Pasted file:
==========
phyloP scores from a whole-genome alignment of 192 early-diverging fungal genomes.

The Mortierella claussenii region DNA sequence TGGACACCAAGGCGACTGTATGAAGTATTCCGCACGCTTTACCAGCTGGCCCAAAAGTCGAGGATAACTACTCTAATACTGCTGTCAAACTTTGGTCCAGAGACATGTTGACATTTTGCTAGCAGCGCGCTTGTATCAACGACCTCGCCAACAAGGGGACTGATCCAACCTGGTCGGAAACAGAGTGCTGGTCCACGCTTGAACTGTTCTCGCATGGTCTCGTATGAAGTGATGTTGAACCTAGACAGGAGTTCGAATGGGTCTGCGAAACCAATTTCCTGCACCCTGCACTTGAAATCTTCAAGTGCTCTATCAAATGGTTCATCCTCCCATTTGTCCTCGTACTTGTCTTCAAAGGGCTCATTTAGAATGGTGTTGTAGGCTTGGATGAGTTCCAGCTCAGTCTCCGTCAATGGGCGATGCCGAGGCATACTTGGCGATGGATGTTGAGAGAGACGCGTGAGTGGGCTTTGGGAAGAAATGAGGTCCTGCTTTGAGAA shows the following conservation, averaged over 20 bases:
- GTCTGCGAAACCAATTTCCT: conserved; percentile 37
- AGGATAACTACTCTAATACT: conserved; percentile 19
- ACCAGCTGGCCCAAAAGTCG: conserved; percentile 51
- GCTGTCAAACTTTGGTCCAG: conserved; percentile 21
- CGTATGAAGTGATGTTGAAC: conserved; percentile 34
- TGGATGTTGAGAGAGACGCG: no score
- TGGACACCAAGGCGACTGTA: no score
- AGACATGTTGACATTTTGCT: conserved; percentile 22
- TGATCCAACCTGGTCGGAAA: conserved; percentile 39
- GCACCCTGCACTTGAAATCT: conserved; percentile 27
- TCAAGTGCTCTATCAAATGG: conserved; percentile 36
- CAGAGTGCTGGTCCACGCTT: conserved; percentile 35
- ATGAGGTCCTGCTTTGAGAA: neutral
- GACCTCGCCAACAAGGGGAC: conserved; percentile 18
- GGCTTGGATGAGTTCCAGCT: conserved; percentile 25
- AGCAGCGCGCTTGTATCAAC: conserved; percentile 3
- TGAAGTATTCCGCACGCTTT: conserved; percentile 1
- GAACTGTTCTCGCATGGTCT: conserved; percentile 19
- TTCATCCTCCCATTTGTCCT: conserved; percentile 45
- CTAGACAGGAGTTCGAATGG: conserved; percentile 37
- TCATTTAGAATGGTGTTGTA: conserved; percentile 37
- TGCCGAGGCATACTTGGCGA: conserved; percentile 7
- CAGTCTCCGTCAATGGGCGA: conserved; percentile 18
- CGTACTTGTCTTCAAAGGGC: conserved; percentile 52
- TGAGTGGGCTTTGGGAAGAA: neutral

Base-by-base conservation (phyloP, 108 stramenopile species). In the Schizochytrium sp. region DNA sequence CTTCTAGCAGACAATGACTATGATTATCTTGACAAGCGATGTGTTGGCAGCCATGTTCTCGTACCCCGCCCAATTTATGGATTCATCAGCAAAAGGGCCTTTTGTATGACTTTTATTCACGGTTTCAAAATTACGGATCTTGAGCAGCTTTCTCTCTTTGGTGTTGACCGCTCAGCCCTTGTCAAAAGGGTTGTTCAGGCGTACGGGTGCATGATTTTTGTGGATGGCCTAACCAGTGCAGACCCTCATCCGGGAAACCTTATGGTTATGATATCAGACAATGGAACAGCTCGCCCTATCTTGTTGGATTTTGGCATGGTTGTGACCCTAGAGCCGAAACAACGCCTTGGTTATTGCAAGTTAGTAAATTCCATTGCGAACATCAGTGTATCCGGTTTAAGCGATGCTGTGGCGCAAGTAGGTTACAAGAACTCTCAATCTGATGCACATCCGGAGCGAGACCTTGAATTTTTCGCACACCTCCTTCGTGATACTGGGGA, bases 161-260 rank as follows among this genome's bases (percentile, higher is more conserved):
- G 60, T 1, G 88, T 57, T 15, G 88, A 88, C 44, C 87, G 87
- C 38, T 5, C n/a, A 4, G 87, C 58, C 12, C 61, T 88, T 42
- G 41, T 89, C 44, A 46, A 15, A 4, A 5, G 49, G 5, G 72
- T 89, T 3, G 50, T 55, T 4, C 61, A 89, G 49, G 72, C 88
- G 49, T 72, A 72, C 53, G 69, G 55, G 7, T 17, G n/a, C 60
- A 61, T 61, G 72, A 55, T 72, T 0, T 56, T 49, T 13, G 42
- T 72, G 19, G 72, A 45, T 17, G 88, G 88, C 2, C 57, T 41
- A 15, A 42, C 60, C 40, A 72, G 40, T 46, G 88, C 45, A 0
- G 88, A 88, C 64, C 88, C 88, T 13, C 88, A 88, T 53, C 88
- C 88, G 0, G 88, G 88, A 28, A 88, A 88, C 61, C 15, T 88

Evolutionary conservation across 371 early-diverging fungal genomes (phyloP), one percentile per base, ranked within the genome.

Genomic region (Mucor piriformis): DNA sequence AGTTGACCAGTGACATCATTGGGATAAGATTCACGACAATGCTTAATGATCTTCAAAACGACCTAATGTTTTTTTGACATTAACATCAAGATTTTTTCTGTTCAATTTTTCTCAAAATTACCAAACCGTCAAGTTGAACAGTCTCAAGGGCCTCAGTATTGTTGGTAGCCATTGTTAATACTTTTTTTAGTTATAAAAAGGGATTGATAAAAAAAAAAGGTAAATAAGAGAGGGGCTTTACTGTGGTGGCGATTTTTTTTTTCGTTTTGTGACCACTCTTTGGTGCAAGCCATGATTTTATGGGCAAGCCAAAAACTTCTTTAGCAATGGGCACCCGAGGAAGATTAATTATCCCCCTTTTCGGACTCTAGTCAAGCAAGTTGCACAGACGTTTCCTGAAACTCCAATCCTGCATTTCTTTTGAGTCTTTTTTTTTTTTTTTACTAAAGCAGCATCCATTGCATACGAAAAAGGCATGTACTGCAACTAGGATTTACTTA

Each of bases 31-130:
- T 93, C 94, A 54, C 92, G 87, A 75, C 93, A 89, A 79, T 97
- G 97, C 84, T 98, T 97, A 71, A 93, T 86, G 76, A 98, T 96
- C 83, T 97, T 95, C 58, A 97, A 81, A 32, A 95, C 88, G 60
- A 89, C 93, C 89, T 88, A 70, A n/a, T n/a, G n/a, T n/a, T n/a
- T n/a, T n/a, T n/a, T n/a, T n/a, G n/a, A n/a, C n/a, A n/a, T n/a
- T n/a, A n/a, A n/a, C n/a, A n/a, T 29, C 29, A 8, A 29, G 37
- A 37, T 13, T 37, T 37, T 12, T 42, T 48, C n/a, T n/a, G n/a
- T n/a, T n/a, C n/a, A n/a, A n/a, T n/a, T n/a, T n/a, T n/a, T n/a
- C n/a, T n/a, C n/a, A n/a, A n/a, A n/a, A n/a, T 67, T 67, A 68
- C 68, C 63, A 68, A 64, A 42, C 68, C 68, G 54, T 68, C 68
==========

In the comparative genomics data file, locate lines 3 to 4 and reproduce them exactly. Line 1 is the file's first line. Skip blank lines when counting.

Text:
- GTCTGCGAAACCAATTTCCT: conserved; percentile 37
- AGGATAACTACTCTAATACT: conserved; percentile 19